Only a very small section was built of Albert Speer’s (1905-1981) proposal for the Welthauptstadt Germania (1937-43, World Capital Germania), the newly shaped capital of the Großdeutsches Reich, designed to extend along Berlin’s north-south axis for 25 miles and implying the enforced “rehousing” of between 150,000 to 200,000 residents in 52,144 apartments, including members of the Jewish population (between 15,000 and 18,000 of their apartments were requisitioned from 1938 onwards; the residents were deported). To this small section belonged the Haus des Fremdenverkehrs [House of Tourism (1938-1942, incomplete, demolished 1964) by Theodor Dierksmeier], which remained standing a few yards to the southeast of the Philharmonie for one year after the latter’s inauguration, reminding the post-–World War II public of the Nazis’ megalomaniac plans and destructive consequences. The co-existence of these two buildings for one year was only a brief moment in the long post–World War II process of democratisation.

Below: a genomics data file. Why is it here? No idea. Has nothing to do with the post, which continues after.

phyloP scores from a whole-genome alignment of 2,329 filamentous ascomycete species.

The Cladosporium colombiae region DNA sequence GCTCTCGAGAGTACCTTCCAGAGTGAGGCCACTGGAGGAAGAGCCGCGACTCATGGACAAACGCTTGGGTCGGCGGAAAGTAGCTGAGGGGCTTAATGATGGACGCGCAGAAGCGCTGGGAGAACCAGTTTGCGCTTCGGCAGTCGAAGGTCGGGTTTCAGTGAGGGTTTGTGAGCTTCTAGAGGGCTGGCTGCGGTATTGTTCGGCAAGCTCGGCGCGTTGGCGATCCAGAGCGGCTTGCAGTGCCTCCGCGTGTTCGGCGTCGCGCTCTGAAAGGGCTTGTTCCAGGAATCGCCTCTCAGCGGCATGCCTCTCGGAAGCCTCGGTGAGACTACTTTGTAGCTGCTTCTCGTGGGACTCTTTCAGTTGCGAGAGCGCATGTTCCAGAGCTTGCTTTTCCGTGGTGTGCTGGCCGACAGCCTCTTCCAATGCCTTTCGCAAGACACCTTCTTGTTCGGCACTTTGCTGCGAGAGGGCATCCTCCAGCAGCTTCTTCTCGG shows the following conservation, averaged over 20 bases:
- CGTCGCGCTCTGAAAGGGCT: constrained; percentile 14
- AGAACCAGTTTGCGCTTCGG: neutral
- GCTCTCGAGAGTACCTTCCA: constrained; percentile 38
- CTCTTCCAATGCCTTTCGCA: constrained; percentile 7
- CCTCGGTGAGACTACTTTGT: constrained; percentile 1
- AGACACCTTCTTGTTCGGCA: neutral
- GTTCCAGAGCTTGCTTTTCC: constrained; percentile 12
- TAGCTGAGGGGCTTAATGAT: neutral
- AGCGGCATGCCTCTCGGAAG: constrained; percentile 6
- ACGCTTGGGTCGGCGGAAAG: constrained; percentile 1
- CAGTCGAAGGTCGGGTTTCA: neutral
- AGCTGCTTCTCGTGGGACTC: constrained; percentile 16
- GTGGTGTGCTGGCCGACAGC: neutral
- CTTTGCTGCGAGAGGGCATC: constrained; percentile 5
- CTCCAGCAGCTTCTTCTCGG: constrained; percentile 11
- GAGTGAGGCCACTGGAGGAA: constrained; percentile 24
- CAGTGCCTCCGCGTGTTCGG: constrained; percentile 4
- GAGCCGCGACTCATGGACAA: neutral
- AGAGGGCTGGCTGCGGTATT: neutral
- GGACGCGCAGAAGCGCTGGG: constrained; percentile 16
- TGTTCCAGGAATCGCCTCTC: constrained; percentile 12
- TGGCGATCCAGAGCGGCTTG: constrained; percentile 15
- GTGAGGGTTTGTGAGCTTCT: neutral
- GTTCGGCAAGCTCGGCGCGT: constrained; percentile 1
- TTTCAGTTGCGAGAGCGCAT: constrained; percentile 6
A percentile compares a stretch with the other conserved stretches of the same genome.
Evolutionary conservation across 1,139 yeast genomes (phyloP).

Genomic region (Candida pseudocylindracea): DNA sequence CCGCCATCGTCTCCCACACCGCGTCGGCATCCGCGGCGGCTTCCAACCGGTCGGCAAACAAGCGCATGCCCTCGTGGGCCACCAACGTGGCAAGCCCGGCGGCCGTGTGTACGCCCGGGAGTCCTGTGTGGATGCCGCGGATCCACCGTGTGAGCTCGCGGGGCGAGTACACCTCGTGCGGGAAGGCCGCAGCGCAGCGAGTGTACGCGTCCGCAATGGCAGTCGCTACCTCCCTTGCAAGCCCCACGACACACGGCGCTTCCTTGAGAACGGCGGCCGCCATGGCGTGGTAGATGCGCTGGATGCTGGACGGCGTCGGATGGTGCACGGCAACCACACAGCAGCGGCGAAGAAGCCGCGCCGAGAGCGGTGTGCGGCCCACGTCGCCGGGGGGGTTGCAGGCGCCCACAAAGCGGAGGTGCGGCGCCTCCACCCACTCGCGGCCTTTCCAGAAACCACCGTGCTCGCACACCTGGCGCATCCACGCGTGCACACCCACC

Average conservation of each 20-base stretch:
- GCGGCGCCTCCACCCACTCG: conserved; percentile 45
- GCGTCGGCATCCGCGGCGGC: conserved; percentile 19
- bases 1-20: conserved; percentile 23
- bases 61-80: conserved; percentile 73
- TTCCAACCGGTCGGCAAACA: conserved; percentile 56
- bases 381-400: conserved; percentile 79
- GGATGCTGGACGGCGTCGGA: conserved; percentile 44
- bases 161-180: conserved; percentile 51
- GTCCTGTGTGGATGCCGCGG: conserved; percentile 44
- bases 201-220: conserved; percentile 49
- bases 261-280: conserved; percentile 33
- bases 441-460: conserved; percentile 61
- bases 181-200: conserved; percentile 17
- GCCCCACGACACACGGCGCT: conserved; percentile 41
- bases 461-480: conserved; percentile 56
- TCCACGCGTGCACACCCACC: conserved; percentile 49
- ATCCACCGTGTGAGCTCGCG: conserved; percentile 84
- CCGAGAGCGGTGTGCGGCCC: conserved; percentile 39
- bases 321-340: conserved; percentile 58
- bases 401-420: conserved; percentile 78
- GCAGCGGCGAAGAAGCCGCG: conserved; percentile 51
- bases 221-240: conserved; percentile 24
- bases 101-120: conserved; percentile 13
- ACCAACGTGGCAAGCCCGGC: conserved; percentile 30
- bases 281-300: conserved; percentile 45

A few hundred steps north of the newly designated Kulturforum (Cultural Forum), which was conceived from 1959 to 1964 by Scharoun parallel to the design development and construction of the Philharmonie, a gigantic domed hall for 180,000 people was to have been built. In 1937 Adolf Hitler (1889-1945) had instructed Albert Speer to design the 290 m (950 ft) tall building.[2] The synchronisation of such a large number of people into an undifferentiated single mass within a neoclassical building served as a daunting foil against which post–World War II architects reacted; in contrast, Scharoun’s auditorium for 2,440 people is structured into 23 groups of seats, each numbering around 128, the size of the full Berlin Philharmonic Orchestra. Audience groups and orchestra are thus placed in a commensurate relationship. Moreover, rather than being focused on a single point as in neoclassical space conceptions, Scharoun was interested in notions of modern space with multi-faceted and multi-focal performances. Scharoun’s interest in multi-faceted perception can be seen as a corollary to multi-faceted Cubist painting.

Perambulatory circulation

The entrance to the Philharmonie is located to the west of the building’s main volume; once in the auditorium, visitors notice its asymmetric placement. Scharoun deliberately chose to offset the entrance from the auditorium’s axis of symmetry so as to enhance the sense of excitement so often associated with a concert visit. The polygonal geometry of both the exterior and the interior gives few clues regarding the direction of movement. Signs with small capital letters referring to the groups of seats are admittedly not very visible. First- time visitors,especially, remain confused.